An era to focus on a road less traveled

Adam Griffiths

By the time many of you read this today, Barack Obama will be the 44th President of the United States.

Now, I expect reactions to the first line of my first column of 2009 can be distilled to some basic common receptions of this historic event. Most of my friends who bleed blue read it, “No more Bush.” There’s the less liberal, albeit cliché rehash of Obama’s election night promise that “change has come to America.” To the millions of Americans who keep losing more and more in the worst economic recession our country’s seen in decades, it falls along the lines of, “Come on man, you gotta bring us back. You gotta make good on your promises.”

And I know it scared those who sweat red so much that they had to log on to their favorite travel Web site and book a flight to Alaska muttering, “I better get to that little nation where Sarah Palin’s got a right sense of how to do things.”

But I represent a different voice in the inaugural call of a nation to its first black president. I echo the thoughts of gays and lesbians across the country who believe, much as black Americans believed when they listened to the Rev. Martin Luther King Jr. speak in 1963 from the very steps Obama is today.

Forty-six years later, I echo the gay serviceman’s plea to tear down the walls of the double-life he’s forced to live because of Don’t Ask, Don’t Tell. I echo the lesbian couple in Arkansas that wants to adopt children more than anything else but is thwarted by 57 percent of their fellow Arkansans. I echo the cries of transgender people across the Union who lose their jobs because the Employment Non-Discrimination Act sits in dusty exile on Congress’ to-do list.

I echo what one of my exes lists on Facebook as his political views: “Can I vote on your marriage now?”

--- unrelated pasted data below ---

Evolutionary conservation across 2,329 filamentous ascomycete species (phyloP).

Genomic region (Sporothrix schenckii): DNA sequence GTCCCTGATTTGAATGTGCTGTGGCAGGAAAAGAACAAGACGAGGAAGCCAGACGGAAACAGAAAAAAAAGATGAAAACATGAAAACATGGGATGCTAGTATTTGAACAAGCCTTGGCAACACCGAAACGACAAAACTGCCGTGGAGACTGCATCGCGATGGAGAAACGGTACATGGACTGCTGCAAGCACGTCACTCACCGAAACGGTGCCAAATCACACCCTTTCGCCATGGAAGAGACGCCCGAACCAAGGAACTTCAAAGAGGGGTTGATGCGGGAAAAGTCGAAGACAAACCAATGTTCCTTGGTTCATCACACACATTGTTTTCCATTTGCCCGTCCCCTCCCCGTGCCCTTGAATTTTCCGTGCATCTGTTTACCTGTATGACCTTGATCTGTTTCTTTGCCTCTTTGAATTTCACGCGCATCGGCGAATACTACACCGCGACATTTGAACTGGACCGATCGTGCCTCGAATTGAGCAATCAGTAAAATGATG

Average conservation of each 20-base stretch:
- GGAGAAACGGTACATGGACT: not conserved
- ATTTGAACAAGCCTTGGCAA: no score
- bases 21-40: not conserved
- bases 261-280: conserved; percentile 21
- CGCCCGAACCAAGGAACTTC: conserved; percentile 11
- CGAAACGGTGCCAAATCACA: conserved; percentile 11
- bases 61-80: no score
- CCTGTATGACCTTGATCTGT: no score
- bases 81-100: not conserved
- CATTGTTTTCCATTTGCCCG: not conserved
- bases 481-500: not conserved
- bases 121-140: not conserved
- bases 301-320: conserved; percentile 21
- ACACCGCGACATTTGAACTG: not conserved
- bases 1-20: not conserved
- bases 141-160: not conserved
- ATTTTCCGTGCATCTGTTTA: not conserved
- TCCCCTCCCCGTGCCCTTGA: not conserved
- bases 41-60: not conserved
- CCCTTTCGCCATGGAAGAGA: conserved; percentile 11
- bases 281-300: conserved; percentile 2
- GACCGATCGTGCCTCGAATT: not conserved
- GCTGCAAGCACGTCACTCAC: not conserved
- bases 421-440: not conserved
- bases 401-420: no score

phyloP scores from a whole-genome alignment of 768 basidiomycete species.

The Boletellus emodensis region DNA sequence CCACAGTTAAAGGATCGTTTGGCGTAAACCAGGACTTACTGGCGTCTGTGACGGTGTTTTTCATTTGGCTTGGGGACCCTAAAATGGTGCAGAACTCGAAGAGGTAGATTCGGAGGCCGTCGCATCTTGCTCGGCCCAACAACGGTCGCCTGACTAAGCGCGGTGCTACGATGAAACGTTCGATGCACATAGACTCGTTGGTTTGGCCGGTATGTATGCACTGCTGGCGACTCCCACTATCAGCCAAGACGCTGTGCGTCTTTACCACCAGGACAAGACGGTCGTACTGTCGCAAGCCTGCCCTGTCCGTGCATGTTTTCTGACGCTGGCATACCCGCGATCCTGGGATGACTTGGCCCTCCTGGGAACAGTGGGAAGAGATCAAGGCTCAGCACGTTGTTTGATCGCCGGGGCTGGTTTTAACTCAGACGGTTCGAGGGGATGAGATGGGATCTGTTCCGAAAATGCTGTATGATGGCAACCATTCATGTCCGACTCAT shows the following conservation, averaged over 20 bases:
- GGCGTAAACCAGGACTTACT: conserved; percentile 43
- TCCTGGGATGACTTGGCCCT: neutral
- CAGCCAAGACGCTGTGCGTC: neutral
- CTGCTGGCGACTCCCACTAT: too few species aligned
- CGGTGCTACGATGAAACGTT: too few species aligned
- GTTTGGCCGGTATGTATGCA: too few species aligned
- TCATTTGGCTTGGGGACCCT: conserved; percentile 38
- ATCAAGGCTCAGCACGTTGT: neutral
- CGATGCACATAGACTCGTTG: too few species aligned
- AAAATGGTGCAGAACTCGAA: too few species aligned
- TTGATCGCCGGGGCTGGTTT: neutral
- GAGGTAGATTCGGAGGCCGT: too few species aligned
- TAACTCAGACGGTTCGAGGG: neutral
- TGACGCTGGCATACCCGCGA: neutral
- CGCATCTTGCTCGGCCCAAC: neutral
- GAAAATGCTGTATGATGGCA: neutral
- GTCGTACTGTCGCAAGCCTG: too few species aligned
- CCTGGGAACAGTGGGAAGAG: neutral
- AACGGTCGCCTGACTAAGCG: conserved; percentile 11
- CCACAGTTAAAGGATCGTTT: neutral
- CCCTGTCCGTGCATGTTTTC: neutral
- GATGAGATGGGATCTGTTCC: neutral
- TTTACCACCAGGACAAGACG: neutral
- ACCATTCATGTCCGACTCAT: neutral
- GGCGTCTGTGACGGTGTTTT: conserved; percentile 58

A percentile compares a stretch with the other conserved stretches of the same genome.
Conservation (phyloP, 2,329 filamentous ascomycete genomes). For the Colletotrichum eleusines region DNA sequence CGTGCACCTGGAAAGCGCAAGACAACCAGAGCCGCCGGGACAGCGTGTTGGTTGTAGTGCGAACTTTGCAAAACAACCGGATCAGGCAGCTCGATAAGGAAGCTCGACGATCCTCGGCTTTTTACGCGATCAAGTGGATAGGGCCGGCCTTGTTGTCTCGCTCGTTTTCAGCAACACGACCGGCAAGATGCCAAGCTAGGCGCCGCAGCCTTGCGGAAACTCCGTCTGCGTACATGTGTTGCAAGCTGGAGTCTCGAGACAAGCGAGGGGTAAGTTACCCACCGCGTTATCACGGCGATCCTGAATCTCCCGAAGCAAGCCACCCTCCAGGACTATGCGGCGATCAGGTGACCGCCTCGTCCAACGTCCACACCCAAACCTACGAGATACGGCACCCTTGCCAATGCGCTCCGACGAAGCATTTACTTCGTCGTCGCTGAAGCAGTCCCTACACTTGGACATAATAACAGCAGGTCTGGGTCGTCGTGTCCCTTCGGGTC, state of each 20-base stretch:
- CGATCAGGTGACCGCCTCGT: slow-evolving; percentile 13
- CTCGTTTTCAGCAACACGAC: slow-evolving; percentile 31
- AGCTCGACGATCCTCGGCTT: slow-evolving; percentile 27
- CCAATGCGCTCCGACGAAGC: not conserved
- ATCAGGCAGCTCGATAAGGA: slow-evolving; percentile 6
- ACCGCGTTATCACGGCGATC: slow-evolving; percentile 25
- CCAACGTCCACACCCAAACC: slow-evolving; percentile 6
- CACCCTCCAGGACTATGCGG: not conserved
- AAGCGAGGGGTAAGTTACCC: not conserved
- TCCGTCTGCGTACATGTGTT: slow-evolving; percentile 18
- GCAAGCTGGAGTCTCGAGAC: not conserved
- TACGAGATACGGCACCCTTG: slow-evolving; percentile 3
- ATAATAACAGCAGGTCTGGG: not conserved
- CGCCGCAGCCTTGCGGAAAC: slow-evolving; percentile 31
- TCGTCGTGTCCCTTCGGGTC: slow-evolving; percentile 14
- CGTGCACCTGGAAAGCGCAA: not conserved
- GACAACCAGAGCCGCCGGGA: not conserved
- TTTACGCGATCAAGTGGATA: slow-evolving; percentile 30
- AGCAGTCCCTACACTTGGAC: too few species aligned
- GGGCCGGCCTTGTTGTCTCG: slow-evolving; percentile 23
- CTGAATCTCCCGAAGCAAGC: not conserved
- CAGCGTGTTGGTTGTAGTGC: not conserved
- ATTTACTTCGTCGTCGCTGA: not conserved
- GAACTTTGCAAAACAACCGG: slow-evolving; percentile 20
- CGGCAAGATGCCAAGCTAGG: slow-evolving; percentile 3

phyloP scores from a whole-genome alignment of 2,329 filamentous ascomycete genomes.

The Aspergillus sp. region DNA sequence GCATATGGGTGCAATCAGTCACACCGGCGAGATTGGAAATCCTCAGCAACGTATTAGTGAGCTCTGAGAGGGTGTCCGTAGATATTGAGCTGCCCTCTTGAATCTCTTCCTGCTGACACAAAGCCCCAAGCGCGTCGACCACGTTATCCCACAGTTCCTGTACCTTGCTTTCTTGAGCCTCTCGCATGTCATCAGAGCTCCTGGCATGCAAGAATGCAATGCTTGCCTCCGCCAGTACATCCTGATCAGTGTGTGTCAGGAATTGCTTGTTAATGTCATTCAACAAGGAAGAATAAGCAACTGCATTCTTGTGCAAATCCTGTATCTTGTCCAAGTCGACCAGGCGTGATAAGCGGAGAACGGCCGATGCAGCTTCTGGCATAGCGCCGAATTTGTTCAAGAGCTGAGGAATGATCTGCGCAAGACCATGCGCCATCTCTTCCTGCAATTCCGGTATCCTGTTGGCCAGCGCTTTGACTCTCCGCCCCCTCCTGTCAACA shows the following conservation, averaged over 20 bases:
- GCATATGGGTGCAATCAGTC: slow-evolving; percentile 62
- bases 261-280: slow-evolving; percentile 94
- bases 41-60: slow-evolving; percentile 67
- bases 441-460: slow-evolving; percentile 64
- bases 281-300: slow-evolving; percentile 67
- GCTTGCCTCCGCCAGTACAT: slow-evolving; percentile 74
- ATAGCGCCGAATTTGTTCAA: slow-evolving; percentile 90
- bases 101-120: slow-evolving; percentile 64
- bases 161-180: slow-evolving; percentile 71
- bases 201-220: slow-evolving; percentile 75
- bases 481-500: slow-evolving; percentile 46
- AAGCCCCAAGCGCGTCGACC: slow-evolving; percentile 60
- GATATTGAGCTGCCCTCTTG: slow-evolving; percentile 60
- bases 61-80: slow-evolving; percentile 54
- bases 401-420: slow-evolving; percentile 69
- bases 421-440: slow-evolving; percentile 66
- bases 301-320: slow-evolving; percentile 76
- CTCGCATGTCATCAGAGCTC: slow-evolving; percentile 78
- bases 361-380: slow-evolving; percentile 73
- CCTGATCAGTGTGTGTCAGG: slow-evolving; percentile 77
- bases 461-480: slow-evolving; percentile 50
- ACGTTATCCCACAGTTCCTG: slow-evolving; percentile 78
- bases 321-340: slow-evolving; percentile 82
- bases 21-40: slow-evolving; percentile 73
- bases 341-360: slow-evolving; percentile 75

As an LGBT American, I have to believe President Obama will pay due attention to the growing segment of his constituency that has been placed outside the scope of “All men are created equal.” I echo the Rt. Rev. V. Gene Robinson’s plea from the opening inaugural event that our new President “remember his own oppression as a minority, drawing on that experience of discrimination, that he might seek to change the lives of those who are still victims.”

Ironically, our generation received the greatest promise of our lifetime and the greatest charge of our legacy on Nov. 4, 2008. As Obama took the stage in Grant Park, thousands of married gay and lesbian Californians watched the validity of their marriages come into question under Proposition 8.

The charge I give to President Obama is to break down the walls his predecessors kept up and do everything in his ability to take discrimination out of the laws of our nation. There’s only so much legislation – or the removal of such – will do to advance the rights of LGBT people across the United States. Any action is better than no action though, and any progress made will truly be an avenue no Commander-in-Chief has ever taken before.

Adam Griffiths is a junior visual journalism major and a columnist for the Daily Kent Stater. Contact him at [email protected].